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Date: Tue, 1 Sep 2015 20:39:27 -0700
From: Andy Lutomirski <luto@...capital.net>
To: Rich Felker <dalias@...c.org>
Cc: Kees Cook <keescook@...omium.org>, 
	"linux-kernel@...r.kernel.org" <linux-kernel@...r.kernel.org>, libc-alpha <libc-alpha@...rceware.org>, 
	"musl@...ts.openwall.com" <musl@...ts.openwall.com>, gcc@....gnu.org, 
	Binutils <binutils@...rceware.org>
Subject: Re: RFC: adding Linux vsyscall-disable and similar
 backwards-incompatibility flags to ELF headers?

On Tue, Sep 1, 2015 at 7:54 PM, Rich Felker <dalias@...c.org> wrote:
> On Tue, Sep 01, 2015 at 05:51:44PM -0700, Andy Lutomirski wrote:
>> Hi all-
>>
>> Linux has a handful of weird features that are only supported for
>> backwards compatibility.  The big one is the x86_64 vsyscall page, but
>> uselib probably belongs on the list, too, and we might end up with
>> more at some point.
>>
>> I'd like to add a way that new programs can turn these features off.
>> In particular, I want the vsyscall page to be completely gone from the
>> perspective of any new enough program.  This is straightforward if we
>> add a system call to ask for the vsyscall page to be disabled, but I'm
>> wondering if we can come up with a non-syscall way to do it.
>>
>> I think that the ideal behavior would be that anything linked against
>> a sufficiently new libc would be detected, but I don't see a good way
>> to do that using existing toolchain features.
>>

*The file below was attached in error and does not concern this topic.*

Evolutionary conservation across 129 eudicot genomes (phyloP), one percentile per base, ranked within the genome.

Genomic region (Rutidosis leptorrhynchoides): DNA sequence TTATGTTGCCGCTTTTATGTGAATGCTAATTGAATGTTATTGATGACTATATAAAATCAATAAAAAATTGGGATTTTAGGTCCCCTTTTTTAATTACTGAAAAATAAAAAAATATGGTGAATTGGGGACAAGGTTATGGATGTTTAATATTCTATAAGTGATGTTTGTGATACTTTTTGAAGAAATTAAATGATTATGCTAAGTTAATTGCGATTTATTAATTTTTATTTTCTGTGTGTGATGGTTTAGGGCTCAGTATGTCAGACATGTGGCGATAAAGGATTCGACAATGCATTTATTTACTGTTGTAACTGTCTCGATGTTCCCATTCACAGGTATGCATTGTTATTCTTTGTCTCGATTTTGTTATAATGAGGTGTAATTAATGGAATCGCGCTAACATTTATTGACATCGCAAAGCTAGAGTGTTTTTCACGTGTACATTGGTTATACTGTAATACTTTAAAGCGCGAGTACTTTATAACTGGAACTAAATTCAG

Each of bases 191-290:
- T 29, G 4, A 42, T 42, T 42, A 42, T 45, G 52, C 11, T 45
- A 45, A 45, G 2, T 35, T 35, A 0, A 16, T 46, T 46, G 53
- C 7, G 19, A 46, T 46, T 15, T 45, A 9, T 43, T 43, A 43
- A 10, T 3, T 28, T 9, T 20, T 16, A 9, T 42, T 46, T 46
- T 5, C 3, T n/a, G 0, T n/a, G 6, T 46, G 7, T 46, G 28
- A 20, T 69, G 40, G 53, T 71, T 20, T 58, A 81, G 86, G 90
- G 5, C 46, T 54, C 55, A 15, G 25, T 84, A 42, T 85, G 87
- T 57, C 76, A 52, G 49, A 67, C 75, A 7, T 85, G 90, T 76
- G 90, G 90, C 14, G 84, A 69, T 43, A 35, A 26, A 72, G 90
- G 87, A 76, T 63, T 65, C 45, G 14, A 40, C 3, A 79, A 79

>> Ideas?  We could add a new phdr for this, but then we'd need to play
>> linker script games, and I'm not sure that could be done in a clean,
>> extensible way.
>
> Is there a practical problem you're trying to solve? My understanding
> is that the vsyscall nonsense is fully emulated now and that the ways
> it could be used as an attack vector have been mitigated.

They've been mostly mitigated, but not fully.  See:

http://googleprojectzero.blogspot.com/2015/08/three-bypasses-and-fix-for-one-of.html

I'm also waiting for someone to find an exploit that uses one of the
vsyscalls as a ROP gadget.

>
> If this is not the case, I have what sounds like an elegant solution,
> if it works: presumably affected versions of glibc that used this used
> it for all syscalls, so if the process has made any normal syscalls
> before using the vsyscall addresses, you can assume it's a bug/attack
> and and just raise SIGSEGV. If there are corner cases this doesn't
> cover, maybe the approach can still be adapted to work; it's cleaner
> than introducing header cruft, IMO.

Unfortunately, I don't think this will work.  It's never been possible
to use the vsyscalls for anything other than gettimeofday, time, or
getcpu, so I doubt we can detect affected glibc versions that way.

--Andy

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